Scenic view of trees at camp

How We Do Family Camp With Little Kids

by Jesse Garner


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When we first attended family camp, we had a one-year-old and an almost five-year-old. It was such a blessing of a week and desperately needed for our family, but it also included some challenges with kids that little! Since then, we’ve learned a few things about doing family camp with little kids, which at the Bluffs is 0-4 year olds and also called Cove Kids.

Below is a collection of thoughts and advice. We’re Bluffs campers, so things might not be exactly the same at one of our other family camp properties, but overall they’ll still be helpful.

You Do You Schedule-Wise

One of the first things you need to know is that just because there is an activity on the schedule, it does not mean you have to attend it. Our camp teams are programming the day for families at all levels — with little kids, older kids, and everything in between — and no one is expecting you to do all the things!

This will look different for different families, but with little kids, just know that evening activities are optional so you can start baths and bedtime earlier. There is also often the option for the littlest ones, like zero to two-year-olds, to go to a program. The first couple of years we didn’t even make it to the worship or the evening ice cream party on Sunday night because our kids needed to head back to the cabin and head to bed. All the work of packing and all the excitement of getting to camp meant they were already toast by 7:30pm. And that’s okay!

Or you may not be ready for bed that early, but you’re also not ready for the fun, loud craziness of the evening program. Often Cove Kids is open during the evening program or you can grab some family time playing on a swing or throwing a frisbee while the rest of the camp is playing a game. By Wednesday the kids are SO tired, so it wasn’t until our third year at family camp that we even attended the evening talent show. No big deal. I promise no one will track you down and ask why you’re not at the main group activity. You can do what your family needs!


When you get to camp, you’ll take a family photo and get headshots taken for the CampLife app. Some parents really want a heads up on the photo thing, so here’s your warning! There’s no need to specifically dress up for that photo (it’s really hot outside!), but some families try to use this photo for a Christmas card so they’ll have their kids in matching outfits or something cute.

Once you finish your sign-ups after checking in, we find it worth it to completely unpack into our cabin. Living out of suitcases for a week isn’t really fun, and they take up a lot of floor space. And the cabins have lots of storage options built in! We’re able to get clothes and everything else into the drawers and cubbies set up throughout the rooms and bathroom and keep the floor as clear as possible.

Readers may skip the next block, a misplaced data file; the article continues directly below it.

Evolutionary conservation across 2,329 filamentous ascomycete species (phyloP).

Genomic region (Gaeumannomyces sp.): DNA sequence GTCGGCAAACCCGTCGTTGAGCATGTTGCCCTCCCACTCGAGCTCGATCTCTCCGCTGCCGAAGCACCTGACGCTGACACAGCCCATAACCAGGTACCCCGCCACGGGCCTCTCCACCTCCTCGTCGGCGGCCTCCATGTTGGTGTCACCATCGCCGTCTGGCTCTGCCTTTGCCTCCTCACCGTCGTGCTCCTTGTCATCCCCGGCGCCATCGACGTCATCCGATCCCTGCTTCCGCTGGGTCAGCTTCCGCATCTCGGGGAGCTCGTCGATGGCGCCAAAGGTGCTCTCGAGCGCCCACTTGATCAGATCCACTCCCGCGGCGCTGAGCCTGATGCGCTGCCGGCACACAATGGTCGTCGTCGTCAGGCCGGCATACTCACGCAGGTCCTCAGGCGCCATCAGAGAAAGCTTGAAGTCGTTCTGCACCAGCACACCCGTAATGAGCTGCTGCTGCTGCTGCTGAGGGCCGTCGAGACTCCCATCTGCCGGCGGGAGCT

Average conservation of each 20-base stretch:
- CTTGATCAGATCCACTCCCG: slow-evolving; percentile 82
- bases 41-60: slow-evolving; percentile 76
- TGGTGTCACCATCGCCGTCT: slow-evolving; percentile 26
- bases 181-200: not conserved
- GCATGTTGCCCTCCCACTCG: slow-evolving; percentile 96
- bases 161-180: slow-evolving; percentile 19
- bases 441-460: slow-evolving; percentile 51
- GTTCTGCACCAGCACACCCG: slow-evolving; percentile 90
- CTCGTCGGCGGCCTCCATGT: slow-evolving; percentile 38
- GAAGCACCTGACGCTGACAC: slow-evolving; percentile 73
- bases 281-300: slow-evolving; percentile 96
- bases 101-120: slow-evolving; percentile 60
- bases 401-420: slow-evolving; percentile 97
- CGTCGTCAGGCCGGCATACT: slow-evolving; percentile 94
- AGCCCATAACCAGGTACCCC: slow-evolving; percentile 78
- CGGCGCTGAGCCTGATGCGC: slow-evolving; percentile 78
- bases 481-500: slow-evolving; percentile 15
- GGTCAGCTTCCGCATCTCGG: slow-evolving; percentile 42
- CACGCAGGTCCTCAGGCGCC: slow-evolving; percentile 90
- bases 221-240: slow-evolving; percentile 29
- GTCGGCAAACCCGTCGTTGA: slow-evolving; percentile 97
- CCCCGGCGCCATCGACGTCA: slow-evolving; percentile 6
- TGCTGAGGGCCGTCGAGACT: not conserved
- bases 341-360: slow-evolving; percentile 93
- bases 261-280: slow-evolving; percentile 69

We also set up everything needed for sleeping then. I’ll talk more about sleeping further down.

Finally, we like to set up a laundry basket by the door to corral everyone’s shoes and crocs, as well as a laundry basket in the bathroom for dirty clothes. We have the luxury of driving to camp with plenty of room to pack those things in our van. If you can’t fit them into your transportation, don’t worry about it.

Sleeping Time

Ah, sleep. The most elusive part of parenting littles—and that’s when you’re already home with all your sleeping things! Sleeping at camp can be a challenge, but here’s what we’ve learned:

  • Bring a temporary blackout curtain! (You can easily find one at a hardware store if you don’t already have one.) In the past, our cabin has been near a path light, so there’s been some light coming into the room, and our kids are used to sleeping in the dark! You can cut the curtain to size at camp and stick it in the window to make sure it stays dark.
  • With the blackout curtain in place, you might want some kind of nightlight. We use our Hatch light so we get just enough light to help a kid get back into bed if they wake without keeping anyone up.
  • Don’t forget your sound machine! It’s not loud out at camp, but since it’s a new place for the kiddos they can easily wake at every strange noise from the rest of the cabin or bathroom.
  • If you can, try to put all the kids in the kids’ side of the cabin. It’s difficult to tiptoe around your bed in the evening while a kid is also sleeping in your room. If you have an infant or one-year old they’ll have a pac ‘n’ play ready for you so that you don’t need to pack one.
  • We put our littlest in the lowest bunk last year even though she was still in her crib at home, and it worked great. We put a big pool noodle under the fitted sheet so that there was a barrier to prevent her from rolling out, plus the way the Bluffs bunks are set up, one of the bottom bunks is kinda like a cave, so there wasn’t much of a space where she could fall out anyway.

Surviving Family Devo

Family devo is a sweet part of family camp, but brings some unique challenges with littles since they aren’t going to be diving into any theological conversations with you and are so ready to play play play. As with any family devo, we like to have realistic expectations, keep it simple, and (at this age) keep it short. If you’re already doing something age-appropriate at home (like these She Reads Truth kids cards), bring it with you as an option in case they aren’t connecting with the family devo.